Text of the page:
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Car Seat Safety

It still amazes me when I see a small child roaming freely about inside a moving vehicle. Not only is it against the law, but it’s also dangerous. Our children’s lives are so precious.

By
Cheryl Butler,
September 28, 2007
Episode #034

Page 2 of 2

Different states have different laws governing ages, height and weight requirements for both forward-facing and booster seats. Several states require car seats for children up to eight years of age and 80 pounds. Even if your state doesn’t have laws requiring older children to remain in a car seat or booster seat, it’s still a good idea to keep your child in one. Once your child is 57 inches tall, he should fit properly into your car’s standard seat belt. Children under the age of 13 will still be safest in the back seat of the vehicle.
Now that you’ve got your child in an age and weight-appropriate car seat, you may begin hearing some complaints from the back seat. Many kids don’t mind car rides at all, but some like to express their displeasure at being contained. This can not only be noisy, but can also be a distraction to the driver. For the littlest riders, the rear-facing position can be lonely. A mirror facing forward can entertain a small toddler or infant. It is almost as though you’ve installed a little “friend” for your child to talk with during the ride. These mirrors will help you see your baby’s reflection as well. Some other soothers for all size kids can be music, audio books with kid-friendly stories, or sing-a-longs with mommy and daddy. You could even make a recording of yourself singing and play it in the car to save your voice on long trips. If you have an additional adult riding along, your child might be comforted by having some company in the back seat. You should also make sure you have good sun shades protecting your child’s eyes from the sun. If your child is uncomfortable, that could also trigger an unpleasant response. Check your child’s shoulder straps to ensure they aren’t too tight or resting in an uncomfortable position. Also make sure that your child has plenty of legroom. Forward facing children may need the seat in front of them moved forward to allow their legs plenty of room to stretch out. Another thing you may want to try is to bring the car seat in the house when you aren’t using it. Put in a location where your child can access and explore it under your supervision. Sometimes, letting your child get acquainted with his car seat will make him more comfortable when you put it back in the car.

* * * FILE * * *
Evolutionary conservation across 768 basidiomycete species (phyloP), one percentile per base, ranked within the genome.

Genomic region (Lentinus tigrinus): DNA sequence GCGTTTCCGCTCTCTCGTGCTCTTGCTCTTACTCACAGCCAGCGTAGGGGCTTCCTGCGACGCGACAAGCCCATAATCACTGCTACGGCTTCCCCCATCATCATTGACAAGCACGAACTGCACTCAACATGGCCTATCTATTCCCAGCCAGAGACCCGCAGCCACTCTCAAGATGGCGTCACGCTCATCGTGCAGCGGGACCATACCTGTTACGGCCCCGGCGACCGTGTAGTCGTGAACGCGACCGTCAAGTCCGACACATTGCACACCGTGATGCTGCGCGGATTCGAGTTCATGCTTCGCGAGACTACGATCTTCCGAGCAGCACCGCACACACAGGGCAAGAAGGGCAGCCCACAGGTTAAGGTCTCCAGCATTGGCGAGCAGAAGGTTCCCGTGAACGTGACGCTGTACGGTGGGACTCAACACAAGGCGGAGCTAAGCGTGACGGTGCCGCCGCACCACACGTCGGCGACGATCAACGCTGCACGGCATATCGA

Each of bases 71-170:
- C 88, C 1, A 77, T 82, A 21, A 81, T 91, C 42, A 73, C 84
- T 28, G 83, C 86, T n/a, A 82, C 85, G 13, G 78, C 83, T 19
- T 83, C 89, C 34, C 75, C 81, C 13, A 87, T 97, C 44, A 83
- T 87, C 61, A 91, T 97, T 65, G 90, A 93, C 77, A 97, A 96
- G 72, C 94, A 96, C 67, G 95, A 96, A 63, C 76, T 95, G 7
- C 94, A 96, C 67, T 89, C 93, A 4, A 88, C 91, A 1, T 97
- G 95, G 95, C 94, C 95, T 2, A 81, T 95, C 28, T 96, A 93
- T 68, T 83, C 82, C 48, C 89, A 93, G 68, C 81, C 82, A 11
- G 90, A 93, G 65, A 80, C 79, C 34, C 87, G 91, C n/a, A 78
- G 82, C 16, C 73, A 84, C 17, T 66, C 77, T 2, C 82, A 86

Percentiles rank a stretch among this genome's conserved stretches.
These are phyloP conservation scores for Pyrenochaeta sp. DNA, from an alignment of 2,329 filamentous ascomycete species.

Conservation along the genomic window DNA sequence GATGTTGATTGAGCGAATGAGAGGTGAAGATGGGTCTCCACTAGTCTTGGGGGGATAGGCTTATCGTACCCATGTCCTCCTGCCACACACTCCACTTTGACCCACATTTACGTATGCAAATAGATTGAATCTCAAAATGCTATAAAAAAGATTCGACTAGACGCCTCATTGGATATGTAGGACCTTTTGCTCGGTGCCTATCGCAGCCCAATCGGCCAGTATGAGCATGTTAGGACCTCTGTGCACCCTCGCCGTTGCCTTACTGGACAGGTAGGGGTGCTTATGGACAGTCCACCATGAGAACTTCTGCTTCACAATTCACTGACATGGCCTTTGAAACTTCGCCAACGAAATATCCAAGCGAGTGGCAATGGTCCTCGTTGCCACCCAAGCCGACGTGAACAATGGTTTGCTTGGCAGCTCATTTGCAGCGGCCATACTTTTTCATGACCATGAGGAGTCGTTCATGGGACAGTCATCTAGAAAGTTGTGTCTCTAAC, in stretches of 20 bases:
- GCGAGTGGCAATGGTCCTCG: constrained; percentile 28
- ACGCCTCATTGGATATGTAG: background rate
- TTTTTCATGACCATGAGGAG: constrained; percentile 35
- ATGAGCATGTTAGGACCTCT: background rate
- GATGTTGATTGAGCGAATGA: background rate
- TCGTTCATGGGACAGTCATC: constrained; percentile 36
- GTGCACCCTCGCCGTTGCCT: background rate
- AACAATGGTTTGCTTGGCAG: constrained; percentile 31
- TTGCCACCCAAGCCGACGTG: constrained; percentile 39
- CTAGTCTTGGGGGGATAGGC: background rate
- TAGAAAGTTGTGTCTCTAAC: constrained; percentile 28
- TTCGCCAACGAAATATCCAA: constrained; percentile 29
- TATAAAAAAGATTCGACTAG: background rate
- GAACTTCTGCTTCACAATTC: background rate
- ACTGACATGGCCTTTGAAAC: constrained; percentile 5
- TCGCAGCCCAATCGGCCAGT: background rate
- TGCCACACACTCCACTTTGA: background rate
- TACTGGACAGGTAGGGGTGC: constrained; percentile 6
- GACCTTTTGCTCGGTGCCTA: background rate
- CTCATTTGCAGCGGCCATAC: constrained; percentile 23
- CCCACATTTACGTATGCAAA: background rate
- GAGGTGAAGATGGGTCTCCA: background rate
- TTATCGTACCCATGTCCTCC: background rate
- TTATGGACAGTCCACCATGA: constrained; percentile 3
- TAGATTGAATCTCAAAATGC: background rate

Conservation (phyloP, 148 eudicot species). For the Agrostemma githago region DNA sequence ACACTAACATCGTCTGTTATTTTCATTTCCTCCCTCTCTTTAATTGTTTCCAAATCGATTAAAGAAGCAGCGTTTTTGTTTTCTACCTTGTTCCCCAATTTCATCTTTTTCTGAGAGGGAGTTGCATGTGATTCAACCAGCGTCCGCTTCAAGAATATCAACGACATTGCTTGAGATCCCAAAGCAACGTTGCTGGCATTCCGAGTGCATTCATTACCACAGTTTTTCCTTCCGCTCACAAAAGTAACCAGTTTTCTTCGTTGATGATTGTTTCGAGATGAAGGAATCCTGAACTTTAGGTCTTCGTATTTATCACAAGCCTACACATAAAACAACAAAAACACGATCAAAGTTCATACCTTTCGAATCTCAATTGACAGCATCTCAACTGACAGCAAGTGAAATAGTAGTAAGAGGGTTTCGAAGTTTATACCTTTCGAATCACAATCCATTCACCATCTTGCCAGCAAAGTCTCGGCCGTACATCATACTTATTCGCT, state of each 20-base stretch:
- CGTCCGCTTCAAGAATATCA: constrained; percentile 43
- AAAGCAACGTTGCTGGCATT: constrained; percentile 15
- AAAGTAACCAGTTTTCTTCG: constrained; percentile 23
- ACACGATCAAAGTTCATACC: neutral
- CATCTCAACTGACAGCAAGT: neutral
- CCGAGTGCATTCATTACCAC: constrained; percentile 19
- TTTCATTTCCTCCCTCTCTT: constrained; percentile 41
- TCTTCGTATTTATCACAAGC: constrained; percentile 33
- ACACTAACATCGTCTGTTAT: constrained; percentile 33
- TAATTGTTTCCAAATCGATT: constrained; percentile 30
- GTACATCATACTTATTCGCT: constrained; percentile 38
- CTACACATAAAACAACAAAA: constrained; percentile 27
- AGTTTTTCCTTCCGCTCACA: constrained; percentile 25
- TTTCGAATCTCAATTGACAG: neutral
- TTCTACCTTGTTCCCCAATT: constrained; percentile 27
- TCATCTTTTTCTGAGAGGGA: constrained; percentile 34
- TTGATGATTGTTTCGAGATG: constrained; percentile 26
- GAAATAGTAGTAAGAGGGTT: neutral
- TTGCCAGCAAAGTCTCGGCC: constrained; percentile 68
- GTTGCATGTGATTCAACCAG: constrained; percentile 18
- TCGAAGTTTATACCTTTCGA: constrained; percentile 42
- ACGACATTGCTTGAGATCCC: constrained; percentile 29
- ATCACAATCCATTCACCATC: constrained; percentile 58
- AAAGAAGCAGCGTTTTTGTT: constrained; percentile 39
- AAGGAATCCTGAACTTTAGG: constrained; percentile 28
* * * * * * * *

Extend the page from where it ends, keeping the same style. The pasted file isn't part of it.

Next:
Finally, keep in mind that the most important thing is to keep your child safe. If your child cannot be comforted by any means while riding in the car, try to keep long car trips to a minimum. I have always believed that the more often your child experiences something, the more accustomed to it he will become. You might try taking shorter trips more often and then increase the length of time. This could help your child become more patient with the ride. Eventually your child will calm down and accept traveling. Until then, keep that music playing and keep your focus on the road.
That’s it for now. Hope you enjoyed listening. I’d love to hear from you.
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The Mighty Mommy’s Quick and Dirty Tips for Practical Parenting is part of the Quick and Dirty Tips network at quickanddirtytips.com. This week Grammar Girl is talking about verbification: turning nouns like "Taser" into verbs like "tase." Be sure to check out her podcast!

This is your friend the Mighty Mommy wishing you happy and fun parenting!
 
Music – “Golly Gee” Kevin MacLeod (incompetech.com) Licensed under Creative Commons "Attribution 2.0" http://creativecommons.org/licenses/by/2.0/"
 

Car Seat image courtesy of Shutterstock

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